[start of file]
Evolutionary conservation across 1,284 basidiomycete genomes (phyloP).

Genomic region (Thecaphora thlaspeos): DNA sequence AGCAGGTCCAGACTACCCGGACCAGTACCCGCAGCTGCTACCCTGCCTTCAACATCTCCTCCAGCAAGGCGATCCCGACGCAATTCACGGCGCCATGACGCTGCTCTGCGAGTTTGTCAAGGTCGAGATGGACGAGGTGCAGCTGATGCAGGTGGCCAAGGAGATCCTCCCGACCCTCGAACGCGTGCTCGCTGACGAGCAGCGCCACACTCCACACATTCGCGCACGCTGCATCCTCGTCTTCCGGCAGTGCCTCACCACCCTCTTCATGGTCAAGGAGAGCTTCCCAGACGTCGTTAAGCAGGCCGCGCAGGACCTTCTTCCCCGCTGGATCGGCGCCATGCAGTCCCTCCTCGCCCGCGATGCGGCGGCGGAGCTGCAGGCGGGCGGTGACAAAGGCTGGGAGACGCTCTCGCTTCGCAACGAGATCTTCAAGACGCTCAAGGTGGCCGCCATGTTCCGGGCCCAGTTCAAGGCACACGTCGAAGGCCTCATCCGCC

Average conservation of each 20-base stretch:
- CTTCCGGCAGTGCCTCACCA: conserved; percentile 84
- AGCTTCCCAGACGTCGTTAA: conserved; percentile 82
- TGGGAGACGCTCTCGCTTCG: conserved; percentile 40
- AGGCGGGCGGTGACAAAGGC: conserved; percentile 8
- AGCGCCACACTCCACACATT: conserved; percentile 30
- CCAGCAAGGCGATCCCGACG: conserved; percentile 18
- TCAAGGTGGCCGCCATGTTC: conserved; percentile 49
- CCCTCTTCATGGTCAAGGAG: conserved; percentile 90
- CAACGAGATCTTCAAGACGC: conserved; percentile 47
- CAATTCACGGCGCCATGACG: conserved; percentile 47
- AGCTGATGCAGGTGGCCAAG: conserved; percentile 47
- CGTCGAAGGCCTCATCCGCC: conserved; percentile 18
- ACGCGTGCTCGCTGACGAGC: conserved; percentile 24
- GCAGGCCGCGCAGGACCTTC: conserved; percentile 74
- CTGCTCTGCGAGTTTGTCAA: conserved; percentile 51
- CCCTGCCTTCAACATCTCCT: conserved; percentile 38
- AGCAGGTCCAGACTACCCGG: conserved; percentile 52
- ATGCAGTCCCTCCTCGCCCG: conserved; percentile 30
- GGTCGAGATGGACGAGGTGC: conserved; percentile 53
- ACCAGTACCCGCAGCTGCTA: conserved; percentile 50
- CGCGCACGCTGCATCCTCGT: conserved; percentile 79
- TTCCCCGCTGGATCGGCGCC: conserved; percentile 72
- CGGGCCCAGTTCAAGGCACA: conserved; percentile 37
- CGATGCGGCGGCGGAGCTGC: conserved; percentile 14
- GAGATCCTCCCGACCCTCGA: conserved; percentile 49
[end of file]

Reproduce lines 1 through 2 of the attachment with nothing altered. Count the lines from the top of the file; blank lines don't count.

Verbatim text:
Evolutionary conservation across 1,284 basidiomycete genomes (phyloP).

Genomic region (Thecaphora thlaspeos): DNA sequence AGCAGGTCCAGACTACCCGGACCAGTACCCGCAGCTGCTACCCTGCCTTCAACATCTCCTCCAGCAAGGCGATCCCGACGCAATTCACGGCGCCATGACGCTGCTCTGCGAGTTTGTCAAGGTCGAGATGGACGAGGTGCAGCTGATGCAGGTGGCCAAGGAGATCCTCCCGACCCTCGAACGCGTGCTCGCTGACGAGCAGCGCCACACTCCACACATTCGCGCACGCTGCATCCTCGTCTTCCGGCAGTGCCTCACCACCCTCTTCATGGTCAAGGAGAGCTTCCCAGACGTCGTTAAGCAGGCCGCGCAGGACCTTCTTCCCCGCTGGATCGGCGCCATGCAGTCCCTCCTCGCCCGCGATGCGGCGGCGGAGCTGCAGGCGGGCGGTGACAAAGGCTGGGAGACGCTCTCGCTTCGCAACGAGATCTTCAAGACGCTCAAGGTGGCCGCCATGTTCCGGGCCCAGTTCAAGGCACACGTCGAAGGCCTCATCCGCC